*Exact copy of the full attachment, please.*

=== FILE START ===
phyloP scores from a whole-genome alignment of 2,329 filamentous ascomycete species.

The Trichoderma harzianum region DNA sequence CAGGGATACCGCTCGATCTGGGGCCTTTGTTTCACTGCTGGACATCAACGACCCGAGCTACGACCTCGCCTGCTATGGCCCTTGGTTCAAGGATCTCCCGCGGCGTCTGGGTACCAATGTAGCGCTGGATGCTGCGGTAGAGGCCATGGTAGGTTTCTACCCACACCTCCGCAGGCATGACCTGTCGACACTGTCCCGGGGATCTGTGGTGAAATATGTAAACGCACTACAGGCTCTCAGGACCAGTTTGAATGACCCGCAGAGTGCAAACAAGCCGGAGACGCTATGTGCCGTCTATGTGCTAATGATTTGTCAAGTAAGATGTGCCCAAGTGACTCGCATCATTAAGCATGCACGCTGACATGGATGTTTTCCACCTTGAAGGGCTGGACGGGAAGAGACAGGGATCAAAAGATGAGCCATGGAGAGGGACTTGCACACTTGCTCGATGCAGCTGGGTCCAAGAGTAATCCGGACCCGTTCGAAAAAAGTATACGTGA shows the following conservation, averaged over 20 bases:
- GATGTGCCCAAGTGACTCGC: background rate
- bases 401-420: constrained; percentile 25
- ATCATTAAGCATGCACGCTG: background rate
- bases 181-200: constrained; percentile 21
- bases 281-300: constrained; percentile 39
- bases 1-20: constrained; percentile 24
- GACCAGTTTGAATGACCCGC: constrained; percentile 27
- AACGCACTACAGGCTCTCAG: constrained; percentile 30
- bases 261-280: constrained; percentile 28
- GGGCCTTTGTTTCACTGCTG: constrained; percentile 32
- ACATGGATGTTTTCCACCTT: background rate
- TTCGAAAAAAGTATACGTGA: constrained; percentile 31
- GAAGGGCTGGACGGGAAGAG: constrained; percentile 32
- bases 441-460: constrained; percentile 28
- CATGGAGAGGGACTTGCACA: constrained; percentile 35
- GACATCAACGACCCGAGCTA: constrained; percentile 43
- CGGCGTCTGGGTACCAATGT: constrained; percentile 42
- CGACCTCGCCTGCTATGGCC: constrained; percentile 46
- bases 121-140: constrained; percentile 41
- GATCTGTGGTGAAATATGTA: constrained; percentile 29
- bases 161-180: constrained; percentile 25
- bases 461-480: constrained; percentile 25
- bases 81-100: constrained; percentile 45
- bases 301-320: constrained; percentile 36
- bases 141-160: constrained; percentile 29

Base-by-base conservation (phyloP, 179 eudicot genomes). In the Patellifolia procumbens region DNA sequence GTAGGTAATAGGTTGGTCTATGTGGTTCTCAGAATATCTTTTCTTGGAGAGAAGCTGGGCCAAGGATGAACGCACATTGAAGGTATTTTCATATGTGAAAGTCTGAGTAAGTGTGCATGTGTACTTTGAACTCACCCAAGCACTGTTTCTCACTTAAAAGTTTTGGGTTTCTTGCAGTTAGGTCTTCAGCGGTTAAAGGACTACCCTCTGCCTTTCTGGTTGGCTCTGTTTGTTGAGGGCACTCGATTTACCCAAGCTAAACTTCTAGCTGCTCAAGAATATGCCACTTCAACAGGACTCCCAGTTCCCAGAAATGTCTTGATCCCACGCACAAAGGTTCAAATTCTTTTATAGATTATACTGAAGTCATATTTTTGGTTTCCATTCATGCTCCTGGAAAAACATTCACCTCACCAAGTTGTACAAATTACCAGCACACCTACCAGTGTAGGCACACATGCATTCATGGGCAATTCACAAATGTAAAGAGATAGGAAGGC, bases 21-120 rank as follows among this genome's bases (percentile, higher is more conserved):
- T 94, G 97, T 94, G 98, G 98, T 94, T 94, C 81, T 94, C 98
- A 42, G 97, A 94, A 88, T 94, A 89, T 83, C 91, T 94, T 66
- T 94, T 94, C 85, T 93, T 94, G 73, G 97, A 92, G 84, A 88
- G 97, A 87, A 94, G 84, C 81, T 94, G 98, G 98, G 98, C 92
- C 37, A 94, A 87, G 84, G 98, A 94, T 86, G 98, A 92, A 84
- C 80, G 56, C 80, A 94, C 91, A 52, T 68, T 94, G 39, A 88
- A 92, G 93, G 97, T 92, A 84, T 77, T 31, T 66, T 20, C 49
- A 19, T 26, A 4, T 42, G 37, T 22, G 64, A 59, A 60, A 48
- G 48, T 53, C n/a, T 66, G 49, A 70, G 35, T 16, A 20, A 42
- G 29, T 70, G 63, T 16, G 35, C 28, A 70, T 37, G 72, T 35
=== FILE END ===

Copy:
phyloP scores from a whole-genome alignment of 2,329 filamentous ascomycete species.

The Trichoderma harzianum region DNA sequence CAGGGATACCGCTCGATCTGGGGCCTTTGTTTCACTGCTGGACATCAACGACCCGAGCTACGACCTCGCCTGCTATGGCCCTTGGTTCAAGGATCTCCCGCGGCGTCTGGGTACCAATGTAGCGCTGGATGCTGCGGTAGAGGCCATGGTAGGTTTCTACCCACACCTCCGCAGGCATGACCTGTCGACACTGTCCCGGGGATCTGTGGTGAAATATGTAAACGCACTACAGGCTCTCAGGACCAGTTTGAATGACCCGCAGAGTGCAAACAAGCCGGAGACGCTATGTGCCGTCTATGTGCTAATGATTTGTCAAGTAAGATGTGCCCAAGTGACTCGCATCATTAAGCATGCACGCTGACATGGATGTTTTCCACCTTGAAGGGCTGGACGGGAAGAGACAGGGATCAAAAGATGAGCCATGGAGAGGGACTTGCACACTTGCTCGATGCAGCTGGGTCCAAGAGTAATCCGGACCCGTTCGAAAAAAGTATACGTGA shows the following conservation, averaged over 20 bases:
- GATGTGCCCAAGTGACTCGC: background rate
- bases 401-420: constrained; percentile 25
- ATCATTAAGCATGCACGCTG: background rate
- bases 181-200: constrained; percentile 21
- bases 281-300: constrained; percentile 39
- bases 1-20: constrained; percentile 24
- GACCAGTTTGAATGACCCGC: constrained; percentile 27
- AACGCACTACAGGCTCTCAG: constrained; percentile 30
- bases 261-280: constrained; percentile 28
- GGGCCTTTGTTTCACTGCTG: constrained; percentile 32
- ACATGGATGTTTTCCACCTT: background rate
- TTCGAAAAAAGTATACGTGA: constrained; percentile 31
- GAAGGGCTGGACGGGAAGAG: constrained; percentile 32
- bases 441-460: constrained; percentile 28
- CATGGAGAGGGACTTGCACA: constrained; percentile 35
- GACATCAACGACCCGAGCTA: constrained; percentile 43
- CGGCGTCTGGGTACCAATGT: constrained; percentile 42
- CGACCTCGCCTGCTATGGCC: constrained; percentile 46
- bases 121-140: constrained; percentile 41
- GATCTGTGGTGAAATATGTA: constrained; percentile 29
- bases 161-180: constrained; percentile 25
- bases 461-480: constrained; percentile 25
- bases 81-100: constrained; percentile 45
- bases 301-320: constrained; percentile 36
- bases 141-160: constrained; percentile 29

Base-by-base conservation (phyloP, 179 eudicot genomes). In the Patellifolia procumbens region DNA sequence GTAGGTAATAGGTTGGTCTATGTGGTTCTCAGAATATCTTTTCTTGGAGAGAAGCTGGGCCAAGGATGAACGCACATTGAAGGTATTTTCATATGTGAAAGTCTGAGTAAGTGTGCATGTGTACTTTGAACTCACCCAAGCACTGTTTCTCACTTAAAAGTTTTGGGTTTCTTGCAGTTAGGTCTTCAGCGGTTAAAGGACTACCCTCTGCCTTTCTGGTTGGCTCTGTTTGTTGAGGGCACTCGATTTACCCAAGCTAAACTTCTAGCTGCTCAAGAATATGCCACTTCAACAGGACTCCCAGTTCCCAGAAATGTCTTGATCCCACGCACAAAGGTTCAAATTCTTTTATAGATTATACTGAAGTCATATTTTTGGTTTCCATTCATGCTCCTGGAAAAACATTCACCTCACCAAGTTGTACAAATTACCAGCACACCTACCAGTGTAGGCACACATGCATTCATGGGCAATTCACAAATGTAAAGAGATAGGAAGGC, bases 21-120 rank as follows among this genome's bases (percentile, higher is more conserved):
- T 94, G 97, T 94, G 98, G 98, T 94, T 94, C 81, T 94, C 98
- A 42, G 97, A 94, A 88, T 94, A 89, T 83, C 91, T 94, T 66
- T 94, T 94, C 85, T 93, T 94, G 73, G 97, A 92, G 84, A 88
- G 97, A 87, A 94, G 84, C 81, T 94, G 98, G 98, G 98, C 92
- C 37, A 94, A 87, G 84, G 98, A 94, T 86, G 98, A 92, A 84
- C 80, G 56, C 80, A 94, C 91, A 52, T 68, T 94, G 39, A 88
- A 92, G 93, G 97, T 92, A 84, T 77, T 31, T 66, T 20, C 49
- A 19, T 26, A 4, T 42, G 37, T 22, G 64, A 59, A 60, A 48
- G 48, T 53, C n/a, T 66, G 49, A 70, G 35, T 16, A 20, A 42
- G 29, T 70, G 63, T 16, G 35, C 28, A 70, T 37, G 72, T 35